Fat Mike is probably the most punk person in the world. He told me so himself.
“You wanna know something? This is probably a weird thing to say but I’m probably the most punk rock person in the world. My whole life is absurdity,” he said.
This is just one of many choice tidbits delivered with a cool cheekiness during a recent conversation with the NOFX front man, who consented to a rare interview in advance of the band’s upcoming House of Blues show.
The band’s appearance with The Bouncing Souls with Cobra Skulls & Old Man Markley on Monday will be its first in Myrtle Beach since at sold out concert at HOB in 2006.
During the set fans can expect lots of the trademark angst and absurdity that have helped NOFX build a catalog that include pro-lesbian tributes such as “Liza and Louise”, anti-Bush anthems like “Franco Un-American,” and an 18-plus-minute-long magnum opus called “The Decline.”
Songs like these and a never-ending flair for the unexpected has helped the band — and contemporaries such as Bad Religion and Rancid — define a genre over the past 25 years.
Myrtle Beach Music: Fat Mike (second from left) goofs off with his NOFX bandmatesBut even after seemingly playing, seeing and doing everything the music business has to experience, Fat Mike still speaks with a sense of urgency that at times flies by so fast that you need to stop and ask him repeat what he just said.
If you go
NOFX & The Bouncing Souls with Cobra Skulls & Old Man Markley
- When | Monday 8 p.m. (doors at 7 p.m.)
- Where | House of Blues, Barefoot Landing, North Myrtle Beach
- Tickets | SOLD OUT!
- www.hob.com or 272-3000
He answers questions about his music and his life, but also launches into tangents about the food industry — specifically the film Food, Inc. and current issues of sustainability — where he surmises that all the efforts put into fixing aerosol cans and fuel is “pretty pointless” and that ultimately, “the 80s and 90s were the best decades.”
When I ask about playing in Myrtle Beach versus larger cities he replies: “There’s not that much difference between playing here and playing in a place like Boston. A show is just a show. We’re having fun. Kids are having fun. That’s all that matters.”
According to him, the real differences in playing come when the band travels overseas.
“They’ll show up at airports and they think we’re rock stars,” he says. “They don’t understand it’s punk rock and we’re just normal guys.”
As to whether fans can expect any new projects from the band, he admits NOFX isn’t really writing songs, but says the band likes to put a record out every three years if possible.
“We have been working on an album of hardcore covers from the 80s. It’s gonna come out on vinyl,” he said. “We’re not gonna label it or anything, there’s gonna be no info on it at all…We always try to do something different.”
Speaking of different, I ask him how things have changed in running his record label Fat Wreck Chords.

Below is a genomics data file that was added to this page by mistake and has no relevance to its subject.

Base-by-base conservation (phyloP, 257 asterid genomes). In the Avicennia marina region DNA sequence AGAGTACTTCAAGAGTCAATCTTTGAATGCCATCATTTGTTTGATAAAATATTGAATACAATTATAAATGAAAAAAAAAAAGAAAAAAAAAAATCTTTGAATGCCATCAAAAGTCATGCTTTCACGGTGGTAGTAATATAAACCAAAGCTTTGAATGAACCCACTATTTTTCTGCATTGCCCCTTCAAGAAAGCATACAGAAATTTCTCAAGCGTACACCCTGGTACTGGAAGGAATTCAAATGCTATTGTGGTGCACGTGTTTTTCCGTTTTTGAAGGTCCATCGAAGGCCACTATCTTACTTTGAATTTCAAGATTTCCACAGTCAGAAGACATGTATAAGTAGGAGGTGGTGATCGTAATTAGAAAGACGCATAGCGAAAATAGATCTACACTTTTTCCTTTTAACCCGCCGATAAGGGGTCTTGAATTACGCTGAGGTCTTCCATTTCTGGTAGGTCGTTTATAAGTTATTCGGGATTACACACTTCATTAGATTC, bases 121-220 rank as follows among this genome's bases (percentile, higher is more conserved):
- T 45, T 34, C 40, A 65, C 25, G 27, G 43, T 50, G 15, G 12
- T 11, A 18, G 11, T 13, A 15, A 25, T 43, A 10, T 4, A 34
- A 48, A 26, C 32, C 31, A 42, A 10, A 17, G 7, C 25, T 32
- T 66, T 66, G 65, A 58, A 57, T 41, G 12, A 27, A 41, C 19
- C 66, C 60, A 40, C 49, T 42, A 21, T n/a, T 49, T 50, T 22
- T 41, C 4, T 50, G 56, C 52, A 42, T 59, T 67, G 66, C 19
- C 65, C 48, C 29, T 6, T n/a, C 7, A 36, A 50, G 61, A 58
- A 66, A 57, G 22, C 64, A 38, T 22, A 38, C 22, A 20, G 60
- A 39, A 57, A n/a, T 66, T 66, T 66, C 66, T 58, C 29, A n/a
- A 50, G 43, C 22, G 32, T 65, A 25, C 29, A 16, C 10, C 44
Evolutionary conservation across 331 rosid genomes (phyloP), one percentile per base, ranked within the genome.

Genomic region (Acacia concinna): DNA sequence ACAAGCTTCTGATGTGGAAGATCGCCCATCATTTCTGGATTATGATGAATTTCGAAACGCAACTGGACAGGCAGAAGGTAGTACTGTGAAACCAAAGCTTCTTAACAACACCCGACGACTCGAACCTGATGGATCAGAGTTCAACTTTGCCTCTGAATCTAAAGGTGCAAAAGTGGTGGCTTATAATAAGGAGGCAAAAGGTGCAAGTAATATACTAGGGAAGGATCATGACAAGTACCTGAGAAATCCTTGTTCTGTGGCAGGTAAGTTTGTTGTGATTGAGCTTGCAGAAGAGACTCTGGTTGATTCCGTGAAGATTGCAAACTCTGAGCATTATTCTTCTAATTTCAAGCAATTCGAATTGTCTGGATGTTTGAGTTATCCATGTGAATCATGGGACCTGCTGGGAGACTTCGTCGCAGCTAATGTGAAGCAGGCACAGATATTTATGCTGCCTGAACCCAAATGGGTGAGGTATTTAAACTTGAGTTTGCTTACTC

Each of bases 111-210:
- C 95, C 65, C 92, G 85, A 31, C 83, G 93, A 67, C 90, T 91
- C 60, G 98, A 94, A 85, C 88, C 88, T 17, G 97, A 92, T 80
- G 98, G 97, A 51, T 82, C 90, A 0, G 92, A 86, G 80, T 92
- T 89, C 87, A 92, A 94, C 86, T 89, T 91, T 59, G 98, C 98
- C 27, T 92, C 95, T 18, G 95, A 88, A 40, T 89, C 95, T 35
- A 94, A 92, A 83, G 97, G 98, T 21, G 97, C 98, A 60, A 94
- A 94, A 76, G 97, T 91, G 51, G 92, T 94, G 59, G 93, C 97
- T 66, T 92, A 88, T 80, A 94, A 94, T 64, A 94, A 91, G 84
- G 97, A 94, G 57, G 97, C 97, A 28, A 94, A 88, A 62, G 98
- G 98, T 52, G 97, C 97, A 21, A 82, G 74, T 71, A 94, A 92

“We went from 20 employees to 5,” he says. “The music industry is over. It’s kind of like punk in the early 80s. You just can’t sell records anymore.”
Though quick to claim the demise of the music industry, Mike admits the evolution of the DIY — or do-it-yourself — movement where a kid can now create music, upload it to the Internet, and promote himself removes the need for a label.
“Things are probably better now,” he says. “Half of our shows would get cancelled, and we’d only get paid $50. But that was fine because we were all alcoholics. I’ve certainly slept in a van enough times, and asked for spare change. It was cool because we were kids and didn’t care but I’d rather do it now.”
Mike "Fat Mike" Burkett5 questions with Fat Mike
Here's an interesting look at the man behind the band with a couple quick questions that weren't fit to print:
Will you guys criticize the Obama Administration the same way you criticized the Bush Administration?
No I’m not gonna criticize the Obama Administration because they are trying to do something, whether or not they get anything passed that’s another story.
I got politically motivated because Bush was the worst president this country has ever had.
The world is kind of fucked right now.
I have this theory about punk rock, that being punk rock is absurd. It’s like Albert Camus’s theory, that you can only ever be punk rock in certain instances or for a certain period of time because once you become conscious of your “punkness” you lose what made you punk to begin with.
You wanna know something? This is probably a weird thing to say but I’m probably the most punk rock person in the world. My whole life is absurdity. I live in a BDSM house.
Do you know what that is? It’s Bondage-Discipline-Sado-Masochism. But like I said, I’m a lifer. I’m fucking punk as hell.
We played a New Year’s Eve show where we all dressed in drag and I was dressed as a slutty whore.
Are you going to dress as a slutty whore when you play in Myrtle Beach?
(Laughs) You wish. You can’t do that kind of stuff in the South.
What about Cokie the Clown (a character he portrayed at last year’s SxSW festival)? Is there was a chance you’ll be doing that at the show in Myrtle Beach?
Oh, I just gave the most depressing performance. I told the most depressing stories of my life. It was one time only.
Hey, I have to wrap this up, I have another interview in a few minutes but, you know something?
Some things happen for a reason I think. My life has been too good. I met the most perfect woman. Something is behind that.